Disability Insurance for Top Athletes and Title IV Aid

I have recently gotten questions from several of our schools around the following situation:

Scenario:  Some school athletic departments are paying (or thinking about paying) the premiums on total permanent disability or loss of value insurance policies on high value (or exceptional) student athletes. These policies are designed to protect the future earning potential of star athletes who get injured in college and are unable to have a pro career. Policy payouts can be in the millions. Annual premium payments can run between $50,000-$60,000. Some schools are paying the premiums with specific athletic funds.

Question:  Can these policy premiums be included in the student’s COA? Must these premiums be treated as EFA?

Answer:  For packaging purposes, these payments should be treated as EFA, but may not be treated as a component of cost of attendance, even through use of PJ.

Under our longstanding rules these payments would be considered EFA because they were received as a result of postsecondary enrollment (that is, these payments could only be made to student athletes) and were not wages for employment.  A student’s COA, on the other hand, refers to that student’s educational expenses for the period of enrollment, and these insurance policy payments do not fit that definition.  The result is that many of these students will remain eligible for Pell (which does not consider EFA), but may lose eligibility for campus-based aid or loans.

Prerequisite Courses to take Other Courses within a Student’s Program of Study

Policy has recently provided some update guidance regarding prerequisite coursework necessary for a student to take in order to complete other coursework in their current program of study.

If a student is already admitted into a program of study but needs to take a prerequisite course (usually a lower level course) that is not part of the program but is necessary in order to take a course in their current program of study (usually a higher level course), the prerequisite course in this scenario can be considered “remedial” and would therefore fall under all of our remedial coursework regulations – 34 CFR 668.20.  In treating these courses as remedial they count against the remedial course limits (30 semester, 45 quarter hours, 900 clock hours) and must be at least qualitatively evaluated within SAP.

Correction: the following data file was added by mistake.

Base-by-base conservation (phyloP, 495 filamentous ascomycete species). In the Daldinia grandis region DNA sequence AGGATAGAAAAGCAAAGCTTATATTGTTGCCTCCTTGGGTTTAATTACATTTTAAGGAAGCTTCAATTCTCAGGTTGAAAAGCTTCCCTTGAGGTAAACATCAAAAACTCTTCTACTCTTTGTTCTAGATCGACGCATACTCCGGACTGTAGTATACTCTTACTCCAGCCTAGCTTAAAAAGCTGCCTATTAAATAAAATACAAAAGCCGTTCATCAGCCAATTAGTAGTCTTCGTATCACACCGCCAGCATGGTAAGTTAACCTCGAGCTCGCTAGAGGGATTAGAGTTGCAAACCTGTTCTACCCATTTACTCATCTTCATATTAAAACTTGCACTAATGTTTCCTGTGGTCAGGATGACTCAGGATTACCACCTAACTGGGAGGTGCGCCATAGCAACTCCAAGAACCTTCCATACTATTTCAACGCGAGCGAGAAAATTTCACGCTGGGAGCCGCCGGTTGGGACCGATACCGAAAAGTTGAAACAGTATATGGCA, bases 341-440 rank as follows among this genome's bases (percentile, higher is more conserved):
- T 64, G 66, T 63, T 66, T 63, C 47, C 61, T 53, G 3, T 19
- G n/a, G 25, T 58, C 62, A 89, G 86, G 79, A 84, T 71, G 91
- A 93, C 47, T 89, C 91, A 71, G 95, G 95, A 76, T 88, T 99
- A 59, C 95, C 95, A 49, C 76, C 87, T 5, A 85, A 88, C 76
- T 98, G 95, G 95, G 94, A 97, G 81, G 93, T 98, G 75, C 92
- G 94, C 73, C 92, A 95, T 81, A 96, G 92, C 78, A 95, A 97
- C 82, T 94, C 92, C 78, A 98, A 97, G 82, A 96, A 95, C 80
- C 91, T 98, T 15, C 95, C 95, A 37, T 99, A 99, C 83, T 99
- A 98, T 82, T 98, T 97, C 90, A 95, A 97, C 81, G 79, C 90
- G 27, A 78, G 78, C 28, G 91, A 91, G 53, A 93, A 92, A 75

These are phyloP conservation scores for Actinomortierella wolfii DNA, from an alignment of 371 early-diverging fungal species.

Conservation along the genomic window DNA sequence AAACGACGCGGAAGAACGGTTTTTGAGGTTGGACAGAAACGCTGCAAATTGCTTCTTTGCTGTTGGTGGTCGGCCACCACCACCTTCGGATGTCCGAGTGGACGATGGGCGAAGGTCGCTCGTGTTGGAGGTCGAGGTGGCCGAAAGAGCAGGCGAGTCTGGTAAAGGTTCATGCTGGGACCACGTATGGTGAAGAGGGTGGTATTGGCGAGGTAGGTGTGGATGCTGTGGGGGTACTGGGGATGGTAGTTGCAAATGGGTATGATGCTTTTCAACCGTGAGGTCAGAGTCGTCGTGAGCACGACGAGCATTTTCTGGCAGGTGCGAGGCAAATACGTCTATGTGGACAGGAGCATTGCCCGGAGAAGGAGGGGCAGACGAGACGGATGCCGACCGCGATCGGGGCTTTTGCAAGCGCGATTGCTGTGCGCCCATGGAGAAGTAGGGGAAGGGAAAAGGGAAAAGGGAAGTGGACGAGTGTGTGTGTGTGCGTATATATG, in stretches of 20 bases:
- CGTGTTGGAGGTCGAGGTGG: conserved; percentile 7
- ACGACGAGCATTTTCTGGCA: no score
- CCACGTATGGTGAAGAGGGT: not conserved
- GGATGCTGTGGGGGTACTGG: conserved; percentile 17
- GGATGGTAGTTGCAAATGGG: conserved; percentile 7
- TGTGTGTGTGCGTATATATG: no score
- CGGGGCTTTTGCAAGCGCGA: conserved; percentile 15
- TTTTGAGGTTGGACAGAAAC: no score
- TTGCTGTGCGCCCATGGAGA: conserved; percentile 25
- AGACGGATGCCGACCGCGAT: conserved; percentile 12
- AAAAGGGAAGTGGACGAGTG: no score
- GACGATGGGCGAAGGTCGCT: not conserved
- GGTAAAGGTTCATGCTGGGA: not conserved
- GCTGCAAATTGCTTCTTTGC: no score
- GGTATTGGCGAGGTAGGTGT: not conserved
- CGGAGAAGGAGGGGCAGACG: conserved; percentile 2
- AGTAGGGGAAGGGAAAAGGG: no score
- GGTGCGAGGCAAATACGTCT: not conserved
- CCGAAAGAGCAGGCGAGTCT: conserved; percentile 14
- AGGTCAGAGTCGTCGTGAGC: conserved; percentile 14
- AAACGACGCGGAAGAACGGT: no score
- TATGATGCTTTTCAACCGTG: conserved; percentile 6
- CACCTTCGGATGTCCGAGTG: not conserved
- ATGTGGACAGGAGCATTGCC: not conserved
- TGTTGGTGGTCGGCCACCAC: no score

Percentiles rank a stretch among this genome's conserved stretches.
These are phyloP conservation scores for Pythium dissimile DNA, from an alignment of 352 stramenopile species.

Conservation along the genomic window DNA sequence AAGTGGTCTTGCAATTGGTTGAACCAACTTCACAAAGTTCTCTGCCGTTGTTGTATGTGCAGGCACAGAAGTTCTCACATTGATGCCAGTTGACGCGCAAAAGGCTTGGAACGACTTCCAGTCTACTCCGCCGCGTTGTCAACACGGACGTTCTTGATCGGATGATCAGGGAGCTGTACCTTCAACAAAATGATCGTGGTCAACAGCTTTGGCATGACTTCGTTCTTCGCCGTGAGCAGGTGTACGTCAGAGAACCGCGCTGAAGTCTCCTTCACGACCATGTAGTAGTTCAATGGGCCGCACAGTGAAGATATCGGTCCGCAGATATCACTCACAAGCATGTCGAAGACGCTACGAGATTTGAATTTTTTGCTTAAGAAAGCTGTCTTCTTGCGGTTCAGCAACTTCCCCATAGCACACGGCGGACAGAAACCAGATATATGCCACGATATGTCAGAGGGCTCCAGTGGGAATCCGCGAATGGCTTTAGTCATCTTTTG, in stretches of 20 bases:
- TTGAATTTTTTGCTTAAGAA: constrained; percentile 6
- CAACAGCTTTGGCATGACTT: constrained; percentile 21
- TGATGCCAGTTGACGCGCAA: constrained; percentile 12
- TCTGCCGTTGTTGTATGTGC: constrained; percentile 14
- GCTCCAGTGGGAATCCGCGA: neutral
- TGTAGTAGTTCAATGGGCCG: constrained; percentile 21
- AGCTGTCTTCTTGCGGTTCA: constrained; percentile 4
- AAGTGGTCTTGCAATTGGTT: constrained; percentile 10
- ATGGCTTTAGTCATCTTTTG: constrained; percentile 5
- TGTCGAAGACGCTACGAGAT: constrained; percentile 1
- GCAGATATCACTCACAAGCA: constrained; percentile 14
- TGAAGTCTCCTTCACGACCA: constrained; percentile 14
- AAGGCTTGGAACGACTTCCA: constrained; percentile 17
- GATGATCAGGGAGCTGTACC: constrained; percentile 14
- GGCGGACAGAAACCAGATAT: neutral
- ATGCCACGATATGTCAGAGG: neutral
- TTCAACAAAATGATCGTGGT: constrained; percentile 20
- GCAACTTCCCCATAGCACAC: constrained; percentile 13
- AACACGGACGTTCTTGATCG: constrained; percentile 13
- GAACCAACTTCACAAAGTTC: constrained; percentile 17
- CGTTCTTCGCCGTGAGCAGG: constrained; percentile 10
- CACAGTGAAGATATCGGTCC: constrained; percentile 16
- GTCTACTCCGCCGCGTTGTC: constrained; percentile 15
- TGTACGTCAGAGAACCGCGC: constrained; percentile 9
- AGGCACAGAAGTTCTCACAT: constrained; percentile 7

If the prerequisite courses as described above fall within the remedial course limits and the students are otherwise eligible, then these prerequisite courses can be factored into the students’ enrollment status and COA.

Please note that these courses are not preparatory/prerequisite courses.  Preparatory coursework is coursework required to get admitted into a program of study and is only eligible for limited amounts of Direct Loan funds over a 12 month consecutive period.

Third-Party Servicer Institutional Requirements and Responsibilities

The Department recently posted GEN-15-01 to provide guidance to institutions that contract with third-party servicers that administer any aspect of the institution’s participation in the federal student aid programs.  We have determined that a significant number of institutions have failed to report, update, and/or have reported incorrect third-party servicer information on the institution’s Application for Approval to Participate in the Federal Student Financial Aid Programs (E-App), under the regulations at 34 C.F.R. § 668.25. GEN-15-01 contains the following –

  • Definition of third-party servicer
  • Institutions requirement to report 3rd-party servicers to ED via E-App
  • Third-party servicer contract requirements
  • FERPA requirements and third-party servicers; and
  • Information security requirements established by Federal Trade Commission apply to Title IV 3rd-party servicers as well as schools

In addition, we remind third-party servicers that they too must submit annual compliance audits to ED.  Any third-party servicer that has failed to submit their audit is told within the DCL to:

  • Submit a compliance audit no later than one fiscal year subsequent to the date of this DCL (1/9/15); and
  • Submit a letter to ED within 60 days of the date of this DCL describing the Title IV-related functions and reason(s) the servicer did not submit its required compliance audits

Any questions regarding third-party servicer notification and/or third-party audit requirements should be directed to our Third-Party Servicer Oversight Group at FSAPC3rdpartyserviceroversight@ed.gov or (816) 268-0543.

Training – GE Information

Dear Colleague Letter ANN-15-01 announced the availability of Federal Student Aid’s recording of the January 2015 webinar that provided information about reporting GE data to NSLDS.  For specific recording links please see ANN-15-01 (http://ifap.ed.gov/dpcletters/ANN1501.html).